EVERETT — The night before, the baby was at home, sitting contentedly on the floor laughing and smiling.
She was asleep in her car seat when she arrived at the babysitter’s home in Marysville around 6 a.m. the next day, Feb. 26, 2015.
Something happened in the next four and a half hours that led to the infant’s death, according to court papers.
Doctors said the 4-month-old died from nonaccidental trauma to the head and neck.
On Sunday, a judge found that police had established probable cause to arrest the 22-year-old babysitter, Cheyanne A. Jarrell. She was taken into custody Friday for investigation of second-degree murder. Police said the arrest was made after detectives received lab results and other information from forensic scientists.
If the nerves in a baby’s neck are damaged, the child may stop breathing. In cases of nonaccidental trauma of the head and neck, those nerves are broken or detached when the head and neck is shaken back and forth or side to side, police wrote in court papers. It used to be called “shaken-baby syndrome.”
A doctor at Seattle Children’s Hospital told Marysville police that the cause of the baby’s head and neck trauma most likely occurred within five minutes prior to the babysitter’s 911 call.
The call was made around 10:45 a.m. Feb. 26 after the girl stopped breathing. Jarrell reportedly described an unusual gasping sound, court papers said.
The baby was taken to Providence Regional Medical Center Everett before being transferred to Harborview Medical Center. She was kept on life support for three days. The girl died Feb. 29.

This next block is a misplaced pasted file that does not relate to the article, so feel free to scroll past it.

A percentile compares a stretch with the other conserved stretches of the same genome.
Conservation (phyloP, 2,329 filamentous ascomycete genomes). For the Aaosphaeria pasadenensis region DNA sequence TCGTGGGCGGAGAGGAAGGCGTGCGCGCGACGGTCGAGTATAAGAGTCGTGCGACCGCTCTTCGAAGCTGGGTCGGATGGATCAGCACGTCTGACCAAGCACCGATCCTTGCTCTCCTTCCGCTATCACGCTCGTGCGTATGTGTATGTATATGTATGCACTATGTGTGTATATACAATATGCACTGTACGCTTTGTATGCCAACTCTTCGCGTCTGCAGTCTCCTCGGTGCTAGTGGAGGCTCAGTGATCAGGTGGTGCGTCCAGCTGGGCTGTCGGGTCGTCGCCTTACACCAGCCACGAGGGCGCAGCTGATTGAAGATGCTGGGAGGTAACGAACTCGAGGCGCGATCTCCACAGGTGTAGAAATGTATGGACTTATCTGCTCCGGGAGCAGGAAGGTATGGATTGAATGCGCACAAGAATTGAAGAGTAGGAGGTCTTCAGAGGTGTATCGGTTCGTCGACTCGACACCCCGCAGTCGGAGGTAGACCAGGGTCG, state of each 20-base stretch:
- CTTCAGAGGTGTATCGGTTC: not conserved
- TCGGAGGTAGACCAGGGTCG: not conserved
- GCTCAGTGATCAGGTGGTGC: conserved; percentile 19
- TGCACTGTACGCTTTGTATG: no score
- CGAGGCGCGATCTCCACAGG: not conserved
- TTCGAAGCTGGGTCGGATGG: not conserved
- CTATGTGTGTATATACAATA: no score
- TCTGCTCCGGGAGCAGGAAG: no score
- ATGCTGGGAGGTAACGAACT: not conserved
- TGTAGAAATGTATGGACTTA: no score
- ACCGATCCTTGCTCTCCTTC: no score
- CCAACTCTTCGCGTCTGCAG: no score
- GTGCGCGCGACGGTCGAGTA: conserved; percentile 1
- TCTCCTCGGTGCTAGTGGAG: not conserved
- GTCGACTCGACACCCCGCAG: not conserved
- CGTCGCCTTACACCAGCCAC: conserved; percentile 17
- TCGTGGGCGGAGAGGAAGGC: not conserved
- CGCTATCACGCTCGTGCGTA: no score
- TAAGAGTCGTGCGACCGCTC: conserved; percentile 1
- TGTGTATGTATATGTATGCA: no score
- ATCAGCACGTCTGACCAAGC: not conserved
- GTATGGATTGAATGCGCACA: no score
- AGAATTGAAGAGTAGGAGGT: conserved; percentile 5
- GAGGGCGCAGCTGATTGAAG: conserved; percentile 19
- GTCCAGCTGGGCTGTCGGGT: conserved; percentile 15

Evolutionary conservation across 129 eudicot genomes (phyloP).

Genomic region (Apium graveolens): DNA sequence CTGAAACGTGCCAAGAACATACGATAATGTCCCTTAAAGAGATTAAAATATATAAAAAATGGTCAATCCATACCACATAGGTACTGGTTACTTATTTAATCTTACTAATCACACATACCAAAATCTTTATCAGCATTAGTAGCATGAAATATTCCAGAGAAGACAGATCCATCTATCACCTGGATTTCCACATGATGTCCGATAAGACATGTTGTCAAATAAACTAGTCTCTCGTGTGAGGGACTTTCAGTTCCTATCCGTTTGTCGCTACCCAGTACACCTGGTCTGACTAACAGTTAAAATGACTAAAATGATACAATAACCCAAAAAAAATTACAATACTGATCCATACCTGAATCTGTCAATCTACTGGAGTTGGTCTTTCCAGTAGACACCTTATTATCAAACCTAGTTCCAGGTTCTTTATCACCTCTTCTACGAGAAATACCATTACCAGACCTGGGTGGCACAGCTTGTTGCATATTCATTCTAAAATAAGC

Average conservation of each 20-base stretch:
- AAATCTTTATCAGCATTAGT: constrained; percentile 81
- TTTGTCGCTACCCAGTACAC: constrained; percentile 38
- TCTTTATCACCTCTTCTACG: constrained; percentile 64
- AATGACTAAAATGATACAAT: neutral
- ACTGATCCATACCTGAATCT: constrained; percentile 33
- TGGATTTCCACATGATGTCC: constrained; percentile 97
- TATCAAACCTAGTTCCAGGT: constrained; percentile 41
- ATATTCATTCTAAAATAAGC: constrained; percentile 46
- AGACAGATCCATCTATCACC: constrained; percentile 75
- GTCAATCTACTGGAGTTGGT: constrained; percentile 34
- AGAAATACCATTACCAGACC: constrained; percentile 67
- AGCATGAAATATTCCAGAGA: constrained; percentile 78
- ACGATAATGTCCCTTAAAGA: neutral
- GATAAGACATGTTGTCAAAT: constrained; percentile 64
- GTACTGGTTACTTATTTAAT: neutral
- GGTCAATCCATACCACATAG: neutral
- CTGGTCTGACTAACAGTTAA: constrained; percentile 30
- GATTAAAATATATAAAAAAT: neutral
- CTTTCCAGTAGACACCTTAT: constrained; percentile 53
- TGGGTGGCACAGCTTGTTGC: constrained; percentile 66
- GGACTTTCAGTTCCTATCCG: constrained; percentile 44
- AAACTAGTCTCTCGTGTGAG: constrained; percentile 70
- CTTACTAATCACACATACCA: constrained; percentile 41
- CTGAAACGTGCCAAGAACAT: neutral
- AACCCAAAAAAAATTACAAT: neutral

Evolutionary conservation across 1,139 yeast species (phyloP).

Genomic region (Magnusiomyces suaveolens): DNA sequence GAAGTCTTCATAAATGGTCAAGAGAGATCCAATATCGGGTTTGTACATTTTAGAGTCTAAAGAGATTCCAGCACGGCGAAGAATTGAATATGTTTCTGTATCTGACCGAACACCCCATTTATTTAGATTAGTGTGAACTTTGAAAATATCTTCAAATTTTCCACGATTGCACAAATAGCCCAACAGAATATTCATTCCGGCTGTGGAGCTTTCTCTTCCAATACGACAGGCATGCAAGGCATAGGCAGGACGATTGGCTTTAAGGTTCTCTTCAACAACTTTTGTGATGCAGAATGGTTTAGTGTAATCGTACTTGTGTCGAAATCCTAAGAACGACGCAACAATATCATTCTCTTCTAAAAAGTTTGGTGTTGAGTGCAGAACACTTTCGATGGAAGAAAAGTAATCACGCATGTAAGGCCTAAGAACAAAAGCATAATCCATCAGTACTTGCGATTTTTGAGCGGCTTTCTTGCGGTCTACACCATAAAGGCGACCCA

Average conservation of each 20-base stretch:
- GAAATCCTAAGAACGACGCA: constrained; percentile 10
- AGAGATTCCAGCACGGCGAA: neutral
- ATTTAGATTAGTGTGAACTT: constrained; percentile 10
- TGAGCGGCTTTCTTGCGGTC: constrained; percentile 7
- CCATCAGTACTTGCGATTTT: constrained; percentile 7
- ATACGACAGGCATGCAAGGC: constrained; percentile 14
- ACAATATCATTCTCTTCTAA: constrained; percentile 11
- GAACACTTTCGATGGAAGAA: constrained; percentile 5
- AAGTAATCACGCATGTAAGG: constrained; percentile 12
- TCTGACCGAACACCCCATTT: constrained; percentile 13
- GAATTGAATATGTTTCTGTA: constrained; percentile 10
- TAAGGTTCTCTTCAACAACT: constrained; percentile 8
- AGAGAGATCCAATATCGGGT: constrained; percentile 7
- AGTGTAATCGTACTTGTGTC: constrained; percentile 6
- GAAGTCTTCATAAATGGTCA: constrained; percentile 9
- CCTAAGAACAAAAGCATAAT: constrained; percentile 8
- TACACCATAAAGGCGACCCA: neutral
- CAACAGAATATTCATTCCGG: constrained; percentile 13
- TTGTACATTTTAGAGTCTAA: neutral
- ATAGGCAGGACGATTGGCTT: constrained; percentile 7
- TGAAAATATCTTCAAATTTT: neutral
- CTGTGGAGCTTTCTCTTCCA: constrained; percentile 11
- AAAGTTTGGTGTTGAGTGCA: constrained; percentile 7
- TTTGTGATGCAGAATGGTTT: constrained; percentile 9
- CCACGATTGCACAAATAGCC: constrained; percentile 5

Jarrell acknowledged that she was the only person with the baby in the hours before the 911 call, court papers said.
At the same time, she has denied any wrongdoing.
When she was arrested Friday, she reportedly told police: “I shouldn’t be in this situation. I didn’t do anything.”
Public defender Cassie Trueblood has been working with the woman for months since it became clear that she was a suspect in the child’s death.
“She has been nothing but responsible dealing with this,” Trueblood said after Friday’s arrest. “She maintains her innocence and wants her day in court.”
Trueblood pointed to a growing controversy among medical and legal experts surrounding “shaken-baby syndrome.” Some have been challenging the science behind the diagnosis, now often referred to as abusive head trauma.
Jarrell had been babysitting the infant for about two months. She was a family friend, court papers said. She also had a 4-month-old of her own. Court records indicate that the woman’s infant child was removed from her custody in March while police investigated the other baby’s death. The child was placed with her father.
The baby’s mother told police that Jarrell reported to her that the infant was fussy when she was at her house. That was not the case when she was at home, the mother told police.
The girl’s mother also told police she’d been thinking about finding a new babysitter because “I don’t want someone frustrated watching my baby,” court papers said.
Eric Stevick: 425-339-3446; email@example.com.